The largest CT-FFR trial to date is the Platform study (n=585) which compared CTCA plus CT-FFR versus the standard of care. The end point of the study was reduction of ICA that showed no obstructive CAD. The standard of care was unusually skewed towards direct invasive management and in the analysis the patients were divided into two substudies, an invasive study (n=380) and a non-invasive study (n=204). In the invasive study, CTCA plus CT-FFR reduced the rate of ICA significantly as only patients found to have significant coronary stenosis and positive CT-FFR went on to have ICA, while in the invasive arm of the invasive study all patients, by definition, underwent ICA±invasive FFR. In the non-invasive study, there was no difference in the rate of ICA and revascularisations between functional imaging tests and CTCA plus CT-FFR. The Platform concluded that CTCA plus CT-FFR was associated with a significantly lower rate of ICA showing no obstructive CAD.9 Subsequent health economics study concluded that CTCA plus CT-FFR was a more cost-effective approach in the investigation of patients with stable chest pain.10 NICE guideline on CT-FFR was based on the Platform health economics data.6

In NXT and Platform trials, CT-FFR was performed on all patients with a coronary stenosis on CTCA of ≥30%. CT-FFR is likely to perform well in patients with mild stenoses or very severe stenoses. This was demonstrated in a recent systematic review which showed that while the overall diagnostic accuracy of CT-FFR, compared with invasive FFR, was 81.9%, the highest accuracy for CT-FFR was below FFR of 0.60 at 86.4% and above FFR of 0.80 at 87.3%. The accuracy became very poor in patients with CT-FFR values in the range of 0.70–0.80 at 46.1%, which is where FFR is most important.11 This questions the efficacy of routine use of CT-FFR as a gatekeeper to ICA and revascularisation.

Most recently, Dewey et al 12 undertook a clinical trial (n=340) randomising patients to CTCA versus direct invasive management with ICA and found that CTCA reduced the rate of ICA from 100% in the invasive arm to 14% in the CTCA arm. The pretest probability RS of the cohort was 34.6%, which is lower than the PROMISE trial. Demonstrating that CTCA reduces the need for ICA in patients who do not need to be investigated with an ICA is not very meaningful.

We already have well-established functional imaging tests with proven clinical efficacy and extensive prognostic data.13–18 The PROMISE trial demonstrated that functional imaging tests lead to fewer revascularisations without a difference in outcome. Functional imaging tests in PROMISE did result, however, in more invasive angiograms that do not lead to revascularisations, compared with CTCA (4.3% vs 3.4%). At least some of these patients, with false positive functional imaging tests, do in fact have ischaemia, but with microvascular CAD, and they do have an adverse outcome.19 This is being investigated in the CIAO arm of the ischaemia trial which will report in 2019.20 Functional imaging tests should be the default gatekeeper to ICA and revascularisations, in patients with significant anatomical CAD on CTCA. Studies comparing CTCA plus CT-FFR with ICA plus invasive FFR in these patients do not represent the clinical reality or international guidelines.3 4 CT-FFR needs to be directly compared with functional imaging tests and the health economic evaluations of CT-FFR should be based on such studies. This is particularly important as the UK hospitals have recently had to expand their functional imaging test resources to be able to deliver the NICE 2010 guidelines. The British Society of Cardiovascular Imaging executive summary states that the switch to CTCA for all patients with stable chest pain will require a significant investment in CT scanners and workforce.21 The tariff of CT-FFR is an additional £700 per patient, on top of the cost of the CTCA. This is significantly higher than the tariff for a functional imaging test such as stress echo at £270, which has the added advantage of an extensive evidence base.13–18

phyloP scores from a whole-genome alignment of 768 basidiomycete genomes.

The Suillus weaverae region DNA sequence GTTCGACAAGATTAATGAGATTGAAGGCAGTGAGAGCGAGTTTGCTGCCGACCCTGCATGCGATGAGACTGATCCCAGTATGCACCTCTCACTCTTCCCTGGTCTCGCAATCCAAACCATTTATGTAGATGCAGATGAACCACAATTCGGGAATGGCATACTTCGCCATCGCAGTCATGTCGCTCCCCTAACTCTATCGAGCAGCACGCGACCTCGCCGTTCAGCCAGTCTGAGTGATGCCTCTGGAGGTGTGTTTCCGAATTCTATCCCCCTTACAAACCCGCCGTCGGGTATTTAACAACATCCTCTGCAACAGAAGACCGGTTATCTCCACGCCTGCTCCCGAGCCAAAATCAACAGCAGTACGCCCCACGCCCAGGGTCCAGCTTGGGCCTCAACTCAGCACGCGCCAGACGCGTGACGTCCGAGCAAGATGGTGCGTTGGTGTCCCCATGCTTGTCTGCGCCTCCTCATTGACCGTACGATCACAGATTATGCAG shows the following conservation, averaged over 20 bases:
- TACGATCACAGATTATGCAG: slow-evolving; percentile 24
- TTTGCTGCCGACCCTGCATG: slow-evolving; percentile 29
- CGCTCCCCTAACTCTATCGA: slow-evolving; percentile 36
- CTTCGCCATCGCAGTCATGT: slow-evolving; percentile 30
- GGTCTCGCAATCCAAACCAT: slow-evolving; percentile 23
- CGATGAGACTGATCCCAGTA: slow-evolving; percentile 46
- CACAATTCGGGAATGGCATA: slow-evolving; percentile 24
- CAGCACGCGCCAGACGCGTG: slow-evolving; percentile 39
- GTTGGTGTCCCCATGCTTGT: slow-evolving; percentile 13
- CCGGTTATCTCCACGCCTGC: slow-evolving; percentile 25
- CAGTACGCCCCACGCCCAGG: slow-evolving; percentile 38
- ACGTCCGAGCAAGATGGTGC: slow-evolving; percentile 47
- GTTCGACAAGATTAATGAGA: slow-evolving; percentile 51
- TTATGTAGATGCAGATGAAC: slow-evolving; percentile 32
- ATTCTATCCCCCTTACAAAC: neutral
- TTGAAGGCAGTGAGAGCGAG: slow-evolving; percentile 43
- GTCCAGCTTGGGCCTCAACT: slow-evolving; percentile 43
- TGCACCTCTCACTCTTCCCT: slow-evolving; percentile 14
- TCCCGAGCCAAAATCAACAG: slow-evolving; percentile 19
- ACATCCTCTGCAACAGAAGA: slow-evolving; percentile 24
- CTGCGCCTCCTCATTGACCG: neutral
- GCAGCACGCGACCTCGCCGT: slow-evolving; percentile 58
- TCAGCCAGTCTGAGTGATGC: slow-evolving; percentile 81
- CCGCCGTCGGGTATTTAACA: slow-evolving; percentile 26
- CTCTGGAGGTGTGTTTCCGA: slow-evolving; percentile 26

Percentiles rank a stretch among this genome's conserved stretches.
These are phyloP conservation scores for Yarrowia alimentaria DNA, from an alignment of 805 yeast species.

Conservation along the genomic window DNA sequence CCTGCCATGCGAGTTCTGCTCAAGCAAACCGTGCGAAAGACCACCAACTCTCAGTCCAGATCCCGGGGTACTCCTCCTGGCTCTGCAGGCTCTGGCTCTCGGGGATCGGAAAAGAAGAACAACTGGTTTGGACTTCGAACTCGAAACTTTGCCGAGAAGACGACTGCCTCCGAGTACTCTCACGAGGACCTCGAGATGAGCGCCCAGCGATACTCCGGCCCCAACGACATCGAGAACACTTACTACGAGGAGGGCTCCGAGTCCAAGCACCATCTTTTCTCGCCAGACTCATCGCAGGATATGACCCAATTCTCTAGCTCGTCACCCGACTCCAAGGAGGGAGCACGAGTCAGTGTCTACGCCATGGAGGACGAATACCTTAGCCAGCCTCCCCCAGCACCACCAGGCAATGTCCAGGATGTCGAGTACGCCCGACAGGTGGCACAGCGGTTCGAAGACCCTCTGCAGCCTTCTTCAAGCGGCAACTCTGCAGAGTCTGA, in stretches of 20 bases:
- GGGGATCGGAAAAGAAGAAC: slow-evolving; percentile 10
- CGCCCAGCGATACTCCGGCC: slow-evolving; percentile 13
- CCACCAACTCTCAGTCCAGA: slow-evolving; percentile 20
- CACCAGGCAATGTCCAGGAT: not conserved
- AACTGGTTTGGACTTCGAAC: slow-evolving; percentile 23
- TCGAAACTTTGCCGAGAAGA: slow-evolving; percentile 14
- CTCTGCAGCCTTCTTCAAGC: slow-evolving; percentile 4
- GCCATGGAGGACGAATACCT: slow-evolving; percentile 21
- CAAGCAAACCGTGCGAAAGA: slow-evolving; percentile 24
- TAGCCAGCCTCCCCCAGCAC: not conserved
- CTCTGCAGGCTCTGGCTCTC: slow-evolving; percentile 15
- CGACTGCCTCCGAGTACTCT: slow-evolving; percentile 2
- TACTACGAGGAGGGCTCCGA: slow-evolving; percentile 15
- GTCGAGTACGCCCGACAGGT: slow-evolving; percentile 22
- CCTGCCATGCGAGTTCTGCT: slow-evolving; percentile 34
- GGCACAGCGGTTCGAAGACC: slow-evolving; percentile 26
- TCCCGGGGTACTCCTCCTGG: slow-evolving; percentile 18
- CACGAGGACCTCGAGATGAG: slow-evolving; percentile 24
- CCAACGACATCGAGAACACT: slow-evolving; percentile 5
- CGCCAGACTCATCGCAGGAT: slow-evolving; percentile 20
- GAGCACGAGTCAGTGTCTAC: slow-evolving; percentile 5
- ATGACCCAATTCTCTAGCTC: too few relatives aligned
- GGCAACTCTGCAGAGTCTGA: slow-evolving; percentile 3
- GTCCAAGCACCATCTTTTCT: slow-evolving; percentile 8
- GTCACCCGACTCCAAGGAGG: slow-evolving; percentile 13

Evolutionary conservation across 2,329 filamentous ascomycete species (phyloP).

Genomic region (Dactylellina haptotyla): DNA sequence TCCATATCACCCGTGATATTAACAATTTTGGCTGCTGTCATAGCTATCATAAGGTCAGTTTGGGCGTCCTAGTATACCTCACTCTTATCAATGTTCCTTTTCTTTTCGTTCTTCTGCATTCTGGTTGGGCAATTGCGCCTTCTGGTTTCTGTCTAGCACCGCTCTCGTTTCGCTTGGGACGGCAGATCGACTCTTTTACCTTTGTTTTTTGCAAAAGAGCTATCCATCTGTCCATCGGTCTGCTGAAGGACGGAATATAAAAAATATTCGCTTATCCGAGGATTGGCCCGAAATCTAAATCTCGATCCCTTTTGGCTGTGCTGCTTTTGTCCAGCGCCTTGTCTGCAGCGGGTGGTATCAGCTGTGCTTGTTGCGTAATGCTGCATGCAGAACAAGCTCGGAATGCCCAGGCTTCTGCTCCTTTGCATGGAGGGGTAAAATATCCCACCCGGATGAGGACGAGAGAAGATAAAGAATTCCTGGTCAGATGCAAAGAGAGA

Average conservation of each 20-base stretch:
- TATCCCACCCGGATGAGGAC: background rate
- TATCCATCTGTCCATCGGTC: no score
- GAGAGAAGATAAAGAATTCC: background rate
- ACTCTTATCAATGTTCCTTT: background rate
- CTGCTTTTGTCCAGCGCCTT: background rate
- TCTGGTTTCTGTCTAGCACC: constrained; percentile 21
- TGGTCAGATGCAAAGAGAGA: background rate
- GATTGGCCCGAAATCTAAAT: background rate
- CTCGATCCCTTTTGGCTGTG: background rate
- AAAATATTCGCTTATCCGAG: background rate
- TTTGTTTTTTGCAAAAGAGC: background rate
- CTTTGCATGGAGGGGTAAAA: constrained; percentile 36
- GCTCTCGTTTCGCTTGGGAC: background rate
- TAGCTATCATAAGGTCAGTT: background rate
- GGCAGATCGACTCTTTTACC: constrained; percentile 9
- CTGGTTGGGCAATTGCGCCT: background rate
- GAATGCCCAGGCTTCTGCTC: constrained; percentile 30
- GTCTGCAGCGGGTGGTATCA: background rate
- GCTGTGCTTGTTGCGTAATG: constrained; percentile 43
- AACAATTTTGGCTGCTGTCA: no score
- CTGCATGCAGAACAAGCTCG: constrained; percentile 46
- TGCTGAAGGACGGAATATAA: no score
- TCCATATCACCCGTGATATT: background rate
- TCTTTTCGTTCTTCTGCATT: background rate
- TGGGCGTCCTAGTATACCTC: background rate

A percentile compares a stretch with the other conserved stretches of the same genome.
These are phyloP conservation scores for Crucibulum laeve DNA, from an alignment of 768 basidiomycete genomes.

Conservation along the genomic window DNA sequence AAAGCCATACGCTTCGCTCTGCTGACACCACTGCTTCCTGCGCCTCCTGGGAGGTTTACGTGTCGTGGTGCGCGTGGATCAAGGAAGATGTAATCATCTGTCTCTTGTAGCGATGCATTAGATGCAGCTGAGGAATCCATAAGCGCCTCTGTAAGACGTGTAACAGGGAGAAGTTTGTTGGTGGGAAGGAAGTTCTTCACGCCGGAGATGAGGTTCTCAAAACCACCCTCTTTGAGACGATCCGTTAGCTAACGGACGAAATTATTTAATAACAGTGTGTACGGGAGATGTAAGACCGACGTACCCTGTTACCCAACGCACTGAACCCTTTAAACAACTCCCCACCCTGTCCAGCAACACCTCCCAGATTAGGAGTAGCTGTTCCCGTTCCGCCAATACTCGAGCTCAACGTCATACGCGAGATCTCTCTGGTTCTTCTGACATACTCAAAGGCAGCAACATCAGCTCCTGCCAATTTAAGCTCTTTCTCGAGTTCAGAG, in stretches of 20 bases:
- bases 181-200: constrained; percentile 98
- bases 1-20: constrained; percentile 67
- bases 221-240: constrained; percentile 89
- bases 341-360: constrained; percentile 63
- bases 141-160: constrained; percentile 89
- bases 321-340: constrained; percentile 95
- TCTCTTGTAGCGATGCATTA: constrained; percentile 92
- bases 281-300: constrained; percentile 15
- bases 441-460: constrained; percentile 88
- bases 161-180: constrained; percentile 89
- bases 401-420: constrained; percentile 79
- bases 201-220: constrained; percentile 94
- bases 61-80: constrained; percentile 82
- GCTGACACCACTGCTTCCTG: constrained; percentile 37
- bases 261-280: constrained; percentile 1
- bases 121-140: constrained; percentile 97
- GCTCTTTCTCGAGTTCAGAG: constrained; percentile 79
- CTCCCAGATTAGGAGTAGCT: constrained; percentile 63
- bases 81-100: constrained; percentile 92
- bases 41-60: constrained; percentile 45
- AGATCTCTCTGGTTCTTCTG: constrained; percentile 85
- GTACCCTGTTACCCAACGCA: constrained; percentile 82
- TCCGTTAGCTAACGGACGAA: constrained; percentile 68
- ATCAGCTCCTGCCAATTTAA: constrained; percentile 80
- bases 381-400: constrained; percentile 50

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  • Contributors All three authors contributed to the idea and content. KA wrote the manuscript. MM and JB critiqued the manuscript.

  • Competing interests None declared.

  • Patient consent Not required.

  • Provenance and peer review Not commissioned; externally peer reviewed.

  • Data sharing statement There are no additional data available for this article.